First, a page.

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Posted on Jun 24, 2010 in War College

Gen. McChrystal’s Firing: Déjà Vu All Over Again?

By Jerry D. Morelock

President Barack Obama (left) and Gen. Stanley McChrystal (Both images: Department of Defense)

Even before President Barack Obama fired General Stanley McChrystal on June 23 – OK, technically the general tendered his resignation and the president accepted; but he was fired, folks – media pundits breathlessly compared the Obama-McChrystal situation with earlier and much more famous examples of American presidents firing generals. Two historic examples lead the list: President Abraham Lincoln sacking Army of the Potomac commander, General George McClellan in 1862 during the Civil War; and President Harry Truman’s firing of General Douglas MacArthur during the Korean War in 1951. Superficially, both historical examples seem to have much in common with Obama’s firing of his top general in Afghanistan after the latter’s intemperate remarks went public in a Rolling Stone magazine feature: popular general publicly “disses” less popular president; president gathers his courage and sacks general. Yet, is the Obama-McChrystal incident really “déjà vu all over again?” Here’s the story of the two most-cited historic examples; readers may judge for themselves whether the comparisons are appropriate.

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LINCOLN-MCCLELLAN 1862

President Abraham Lincoln (left) and Gen. George B. McClellan (Both images: Library of Congress)Union Army of the Potomac commander, George B. McClellan’s disdain for his commander in chief, Abraham Lincoln, was hardly a secret. The diminutive general with the outsized ego frequently referred to Lincoln in derogatory terms (such as “ape” and “gorilla”), and genuinely thought the president out of his depth in holding the nation’s highest office, particularly in wartime. The widely popular McClellan even suggested – apparently he was serious – that the country would be better off if he, himself, was made dictator until the Union won the war. In one famous incident, Lincoln went to McClellan’s house to see the general but was told that McClellan was not in. Lincoln patiently waited in the general’s parlor for his return. When “Little Mac” came home and was told the president was waiting to see him, McClellan promptly went to bed. The fact that Lincoln didn’t immediately send the general packing is not only a testament to the president’s patience but a stark reminder that the Union Army general officer “talent pool” in the early years of the Civil War was exceedingly shallow (Lincoln at that time had no “Petraeus” waiting in the wings).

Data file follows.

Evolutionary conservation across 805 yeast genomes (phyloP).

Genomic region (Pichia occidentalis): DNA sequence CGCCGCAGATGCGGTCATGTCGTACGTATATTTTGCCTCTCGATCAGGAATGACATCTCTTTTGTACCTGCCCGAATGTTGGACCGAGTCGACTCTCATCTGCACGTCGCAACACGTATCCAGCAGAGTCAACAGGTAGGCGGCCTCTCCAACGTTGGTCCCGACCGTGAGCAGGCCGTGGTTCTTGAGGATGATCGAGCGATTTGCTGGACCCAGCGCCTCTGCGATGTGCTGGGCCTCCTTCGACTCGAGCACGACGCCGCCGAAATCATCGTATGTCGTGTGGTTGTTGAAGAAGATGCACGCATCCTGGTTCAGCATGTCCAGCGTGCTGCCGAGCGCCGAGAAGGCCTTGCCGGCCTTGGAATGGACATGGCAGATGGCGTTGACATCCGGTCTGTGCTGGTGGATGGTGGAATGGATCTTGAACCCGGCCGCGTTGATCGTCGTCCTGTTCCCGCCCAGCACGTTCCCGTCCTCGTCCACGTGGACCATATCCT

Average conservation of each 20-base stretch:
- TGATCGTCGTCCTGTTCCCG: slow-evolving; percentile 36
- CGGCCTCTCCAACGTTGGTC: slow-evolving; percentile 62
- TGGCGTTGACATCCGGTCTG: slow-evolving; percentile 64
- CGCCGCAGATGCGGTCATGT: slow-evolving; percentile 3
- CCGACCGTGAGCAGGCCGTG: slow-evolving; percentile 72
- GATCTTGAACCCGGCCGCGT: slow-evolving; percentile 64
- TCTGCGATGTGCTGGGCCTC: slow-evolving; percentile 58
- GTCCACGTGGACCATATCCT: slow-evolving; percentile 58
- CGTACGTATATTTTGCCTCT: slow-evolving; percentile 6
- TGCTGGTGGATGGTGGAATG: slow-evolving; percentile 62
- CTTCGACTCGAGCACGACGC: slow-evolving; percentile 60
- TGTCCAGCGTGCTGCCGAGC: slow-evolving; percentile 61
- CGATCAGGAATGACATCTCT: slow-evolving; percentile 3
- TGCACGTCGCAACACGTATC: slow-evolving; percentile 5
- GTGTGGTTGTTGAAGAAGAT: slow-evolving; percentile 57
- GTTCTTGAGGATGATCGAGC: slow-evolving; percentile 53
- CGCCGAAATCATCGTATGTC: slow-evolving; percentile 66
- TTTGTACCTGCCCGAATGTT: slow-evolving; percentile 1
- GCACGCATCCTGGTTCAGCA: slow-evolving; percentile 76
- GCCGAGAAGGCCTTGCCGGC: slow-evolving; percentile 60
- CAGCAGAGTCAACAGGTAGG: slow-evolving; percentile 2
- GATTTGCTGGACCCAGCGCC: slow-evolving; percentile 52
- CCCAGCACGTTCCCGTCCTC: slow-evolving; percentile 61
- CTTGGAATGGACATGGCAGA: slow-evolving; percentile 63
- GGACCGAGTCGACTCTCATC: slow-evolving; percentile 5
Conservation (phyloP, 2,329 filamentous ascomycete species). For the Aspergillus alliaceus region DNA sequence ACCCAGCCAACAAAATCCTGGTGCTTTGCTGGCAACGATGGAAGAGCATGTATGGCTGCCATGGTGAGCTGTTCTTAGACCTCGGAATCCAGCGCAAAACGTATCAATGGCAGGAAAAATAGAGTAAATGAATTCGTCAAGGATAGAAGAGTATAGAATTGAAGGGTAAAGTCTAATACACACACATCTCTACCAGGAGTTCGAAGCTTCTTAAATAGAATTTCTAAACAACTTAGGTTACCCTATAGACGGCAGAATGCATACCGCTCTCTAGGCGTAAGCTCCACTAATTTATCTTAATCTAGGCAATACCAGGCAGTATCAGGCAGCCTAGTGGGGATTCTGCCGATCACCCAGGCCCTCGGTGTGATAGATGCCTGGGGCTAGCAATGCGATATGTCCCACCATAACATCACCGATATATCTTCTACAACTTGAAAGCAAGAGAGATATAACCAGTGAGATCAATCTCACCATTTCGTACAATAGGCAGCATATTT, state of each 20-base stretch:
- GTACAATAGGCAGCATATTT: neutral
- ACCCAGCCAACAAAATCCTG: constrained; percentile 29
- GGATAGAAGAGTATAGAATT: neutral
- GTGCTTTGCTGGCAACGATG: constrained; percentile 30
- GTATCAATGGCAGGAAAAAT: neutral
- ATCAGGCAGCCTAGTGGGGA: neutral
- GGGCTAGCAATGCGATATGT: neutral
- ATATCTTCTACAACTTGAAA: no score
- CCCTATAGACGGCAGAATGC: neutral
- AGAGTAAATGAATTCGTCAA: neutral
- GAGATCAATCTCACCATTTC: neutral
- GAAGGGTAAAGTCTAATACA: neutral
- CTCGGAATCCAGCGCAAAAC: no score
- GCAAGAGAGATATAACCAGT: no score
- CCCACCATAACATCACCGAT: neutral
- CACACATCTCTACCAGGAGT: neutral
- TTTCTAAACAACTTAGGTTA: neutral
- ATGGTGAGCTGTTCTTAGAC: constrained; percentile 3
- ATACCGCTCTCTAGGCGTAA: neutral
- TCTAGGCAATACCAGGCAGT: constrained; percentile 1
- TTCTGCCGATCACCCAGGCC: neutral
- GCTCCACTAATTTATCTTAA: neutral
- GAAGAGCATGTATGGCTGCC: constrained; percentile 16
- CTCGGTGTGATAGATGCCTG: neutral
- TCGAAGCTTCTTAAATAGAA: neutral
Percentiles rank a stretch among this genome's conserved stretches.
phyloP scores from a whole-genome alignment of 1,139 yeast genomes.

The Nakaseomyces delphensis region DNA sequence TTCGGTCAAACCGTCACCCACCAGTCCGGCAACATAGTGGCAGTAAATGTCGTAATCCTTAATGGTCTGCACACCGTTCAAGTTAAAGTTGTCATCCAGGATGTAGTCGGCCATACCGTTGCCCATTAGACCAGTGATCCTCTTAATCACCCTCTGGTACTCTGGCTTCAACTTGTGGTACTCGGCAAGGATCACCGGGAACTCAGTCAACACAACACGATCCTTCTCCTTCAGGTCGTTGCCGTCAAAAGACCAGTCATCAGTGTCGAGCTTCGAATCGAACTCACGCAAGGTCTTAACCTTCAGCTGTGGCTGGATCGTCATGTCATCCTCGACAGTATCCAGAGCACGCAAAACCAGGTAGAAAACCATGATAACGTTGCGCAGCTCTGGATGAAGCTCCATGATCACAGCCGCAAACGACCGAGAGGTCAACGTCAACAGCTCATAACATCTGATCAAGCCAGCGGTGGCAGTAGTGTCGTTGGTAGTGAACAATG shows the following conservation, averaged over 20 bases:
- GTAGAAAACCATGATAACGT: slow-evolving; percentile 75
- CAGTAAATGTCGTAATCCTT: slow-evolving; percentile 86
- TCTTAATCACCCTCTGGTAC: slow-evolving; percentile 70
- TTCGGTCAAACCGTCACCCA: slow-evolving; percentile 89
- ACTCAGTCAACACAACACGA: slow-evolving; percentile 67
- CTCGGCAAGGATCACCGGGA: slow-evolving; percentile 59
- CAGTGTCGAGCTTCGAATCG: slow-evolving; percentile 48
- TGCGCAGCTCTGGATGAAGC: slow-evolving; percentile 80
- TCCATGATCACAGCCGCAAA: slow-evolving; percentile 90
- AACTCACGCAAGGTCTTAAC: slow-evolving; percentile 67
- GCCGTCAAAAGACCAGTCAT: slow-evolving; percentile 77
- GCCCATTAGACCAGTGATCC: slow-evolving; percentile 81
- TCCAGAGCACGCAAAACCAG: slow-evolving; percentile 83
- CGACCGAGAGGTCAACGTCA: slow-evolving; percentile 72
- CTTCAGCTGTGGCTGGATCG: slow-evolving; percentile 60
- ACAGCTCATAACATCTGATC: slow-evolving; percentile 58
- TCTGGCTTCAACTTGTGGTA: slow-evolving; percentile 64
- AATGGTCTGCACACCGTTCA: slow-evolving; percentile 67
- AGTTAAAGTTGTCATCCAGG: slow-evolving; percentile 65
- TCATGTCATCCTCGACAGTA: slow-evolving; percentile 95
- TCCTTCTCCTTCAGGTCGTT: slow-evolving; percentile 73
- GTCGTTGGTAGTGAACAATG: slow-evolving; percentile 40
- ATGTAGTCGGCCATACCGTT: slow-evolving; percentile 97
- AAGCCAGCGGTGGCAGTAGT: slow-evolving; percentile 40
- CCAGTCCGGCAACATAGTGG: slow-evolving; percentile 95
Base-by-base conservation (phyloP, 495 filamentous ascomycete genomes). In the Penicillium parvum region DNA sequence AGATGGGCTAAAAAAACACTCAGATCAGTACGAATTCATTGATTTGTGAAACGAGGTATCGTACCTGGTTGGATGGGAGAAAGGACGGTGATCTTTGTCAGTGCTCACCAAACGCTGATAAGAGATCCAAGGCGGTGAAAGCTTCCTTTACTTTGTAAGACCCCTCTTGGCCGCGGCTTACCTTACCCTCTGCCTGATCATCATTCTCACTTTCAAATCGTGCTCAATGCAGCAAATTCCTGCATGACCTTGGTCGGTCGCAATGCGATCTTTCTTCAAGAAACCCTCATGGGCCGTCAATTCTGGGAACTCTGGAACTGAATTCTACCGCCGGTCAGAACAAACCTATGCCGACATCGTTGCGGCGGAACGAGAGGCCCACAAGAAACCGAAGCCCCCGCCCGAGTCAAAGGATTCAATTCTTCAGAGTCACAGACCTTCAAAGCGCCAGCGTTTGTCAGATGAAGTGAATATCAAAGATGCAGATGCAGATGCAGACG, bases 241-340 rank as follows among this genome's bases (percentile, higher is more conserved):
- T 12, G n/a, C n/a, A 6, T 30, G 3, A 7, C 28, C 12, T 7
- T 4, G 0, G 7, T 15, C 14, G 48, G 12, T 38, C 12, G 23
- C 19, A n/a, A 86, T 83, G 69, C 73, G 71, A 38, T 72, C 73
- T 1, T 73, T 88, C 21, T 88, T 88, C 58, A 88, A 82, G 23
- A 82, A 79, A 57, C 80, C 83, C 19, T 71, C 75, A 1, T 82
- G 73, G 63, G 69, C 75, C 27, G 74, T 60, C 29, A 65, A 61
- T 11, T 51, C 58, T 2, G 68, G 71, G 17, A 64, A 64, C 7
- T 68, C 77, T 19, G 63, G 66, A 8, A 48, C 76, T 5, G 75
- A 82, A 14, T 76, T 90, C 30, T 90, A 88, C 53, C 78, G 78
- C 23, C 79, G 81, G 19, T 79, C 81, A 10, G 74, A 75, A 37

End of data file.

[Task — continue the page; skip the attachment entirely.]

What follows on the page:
Yet, despite McClellan’s widely-known and ill-concealed contempt for Lincoln, the general’s “dissing” of the president was not what finally convinced Lincoln to fire him on November 5, 1862. Lincoln fired McClellan because he failed consistently to produce results on the battlefield. Indeed, Lincoln had already “fired” McClellan once before for battlefield failure – in the wake of McClellan’s incompetently-conducted March-July 1862 Peninsula Campaign during which McClellan “snatched defeat from the jaws of victory” at the gates of Confederate capital, Richmond.

Known as a brilliant organizer and trainer with a (largely undeserved) reputation as America’s “Young Napoleon,” McClellan time and again proved reluctant to risk his reputation by actually fighting. His leadership during and after the September 1862 Battle of Antietam was the final straw for Lincoln. Even though a stroke of incredibly good fortune put a copy of Confederate General Robert E. Lee’s campaign plan in his hands, McClellan fumbled the chance of a lifetime by moving slowly, tentatively fighting the Antietam battle to a draw (McClellan let it degenerate into a bloodbath despite having overwhelming numerical superiority), and failing to follow up aggressively when Lee’s heavily outnumbered army ended the battle trapped in Maryland with the Potomac at its back. Lee escaped to fight another day – and draw out the Civil War for two-and-a-half more bloody years.

Lincoln finally had had enough. Although he likely would have continued to endure McClellan’s personal insults if the general had won victories (apparently Lincoln was not as thin-skinned as some in the current presidential administration), Little Mac failed where it really mattered most to the president – on the battlefield.

TRUMAN-MACARTHUR 1951

President Harry Truman (left) and Gen. Douglas MacArthur (Both images: National Archives)America has known few generals as popular in their time as Douglas MacArthur. America has never known a president as unpopular as Harry Truman (at least since systematic public opinion polling began during President Franklin D. Roosevelt’s administration in the 1930s). In 1952, a year after Truman fired MacArthur, his public approval rating fell to 22-percent, the lowest of any American president in history (for comparison, Barack Obama’s latest approval rating – June 9, 2010 — is 44-percent, his lowest but about twice Truman’s low point; Richard Nixon’s hit 24-percent in the wake of the Watergate scandal, and George W. Bush bottomed out at 25-percent after the November 2008 election). Given the widespread, angry and sustained public outcry after Truman’s April 11, 1951 relief of MacArthur from his Korean War command, it seems likely that had the general’s public opinion numbers been collected then, they may have been three or four times what Truman polled. So, why would an unpopular president fire an extremely popular field commander in the middle of a war? Despite the prodigious efforts by Truman partisans and apologists over the years to frame the firing solely as a constitutional issue (presidential exercise of civilian supremacy over the U.S. military to put an insubordinate general in his place), the truth is that “Give ‘Em Hell” Harry simply got mad.